Andrea Ward’s “Awake At Night” is Riveting
The feeling of dreams—the visual somnambulating of the mind wherever, however it pleases through the stuff of fantasies—is a heady inspiration. It’s time-honored and timeless, that which will never dissipate, save for with the daily unveiling of the midnight scattering of stars and darkness by the aeternal daystar.
A tune like “Awake at Night”, the latest single from Andrea Ward, documents those sensations. It offers its own impressions as a substitution for those of the dream state, and it does so in a multitude of ways to varying effects (much like any dream would). “Night” is the third single released in advance of the January 20th unveiling of Ward’s album Ribbon of Water.
Formal song structure, a good ol’ hook or two, verses, etc., are largely eschewed on this under three minute oblation to the inner musings of the mind. Instead, there’s periods of space and protracted notes (predominantly on the keys). There’s points of pensiveness. There’s room to reflect and ample opportunity to sojourn, even.
Much of Ward’s singing is braced in a surplus of high notes. That sentiment’s particularly acute for the background vocals, which the songstress hits from a number of tracks and angles, as it were. It adds to the dreaminess of this idyll, helping her voice meld into the background of the music while making the experience all the more unreal.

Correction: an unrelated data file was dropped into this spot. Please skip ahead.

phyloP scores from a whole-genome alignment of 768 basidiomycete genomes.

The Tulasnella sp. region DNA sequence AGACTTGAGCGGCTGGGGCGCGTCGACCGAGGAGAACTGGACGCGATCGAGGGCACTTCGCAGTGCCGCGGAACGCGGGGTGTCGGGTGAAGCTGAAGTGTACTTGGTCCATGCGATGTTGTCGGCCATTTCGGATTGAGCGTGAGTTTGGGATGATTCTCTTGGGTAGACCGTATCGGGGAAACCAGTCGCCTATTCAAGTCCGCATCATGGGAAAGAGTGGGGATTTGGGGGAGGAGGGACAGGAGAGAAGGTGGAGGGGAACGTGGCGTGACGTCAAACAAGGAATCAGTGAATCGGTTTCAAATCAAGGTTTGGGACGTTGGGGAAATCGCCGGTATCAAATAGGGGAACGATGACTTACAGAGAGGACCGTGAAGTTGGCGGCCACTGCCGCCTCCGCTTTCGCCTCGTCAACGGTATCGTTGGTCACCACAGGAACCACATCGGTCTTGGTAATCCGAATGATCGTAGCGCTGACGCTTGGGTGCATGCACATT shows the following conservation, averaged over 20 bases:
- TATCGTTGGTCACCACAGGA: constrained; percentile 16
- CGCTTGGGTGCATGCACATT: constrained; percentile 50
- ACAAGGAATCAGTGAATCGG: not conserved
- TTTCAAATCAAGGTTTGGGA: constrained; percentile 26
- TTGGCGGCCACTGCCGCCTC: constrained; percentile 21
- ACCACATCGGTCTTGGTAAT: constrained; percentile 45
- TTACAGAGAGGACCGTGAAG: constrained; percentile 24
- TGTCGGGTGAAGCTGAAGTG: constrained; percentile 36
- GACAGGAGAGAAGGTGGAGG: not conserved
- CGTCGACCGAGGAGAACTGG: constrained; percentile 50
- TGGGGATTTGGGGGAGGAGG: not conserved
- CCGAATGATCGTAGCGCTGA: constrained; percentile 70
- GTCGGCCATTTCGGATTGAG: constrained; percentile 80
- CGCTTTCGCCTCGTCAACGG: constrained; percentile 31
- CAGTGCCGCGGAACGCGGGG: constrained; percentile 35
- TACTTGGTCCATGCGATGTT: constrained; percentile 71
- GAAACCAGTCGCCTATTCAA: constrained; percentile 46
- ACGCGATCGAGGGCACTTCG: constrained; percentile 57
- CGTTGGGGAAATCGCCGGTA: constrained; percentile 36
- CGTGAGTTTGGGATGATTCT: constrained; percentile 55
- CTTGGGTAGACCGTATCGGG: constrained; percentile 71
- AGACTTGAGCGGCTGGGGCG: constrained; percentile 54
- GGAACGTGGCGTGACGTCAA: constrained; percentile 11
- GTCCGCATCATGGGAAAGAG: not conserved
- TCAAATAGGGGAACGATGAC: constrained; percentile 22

There’s a smattering of other instruments, the vast majority of which are attributed to the musician. There are times, for instance, when the guitar playing perfectly matches the pitch, timbre, and elongation of some of her soprano—although forsooth, this could be the other way around, as well. A bass (but not quite a bass line) wanders its way through periodically, drifting on like the passing of the clouded nimbi, curious as to what else is going on.
The only thing to wake you, or startle the listener back to the current time and space, is the drumming (which was likely handled by PJ Donahue). It’s that fact that keeps this number from being a ballad. The drums go hard, hyper-elevated for a spell in moments, before wending their way back from whence they came. It’s a terrific counterpoint and sense of endorphins for a track that otherwise silently expands, seeping closer and closer to your very mind…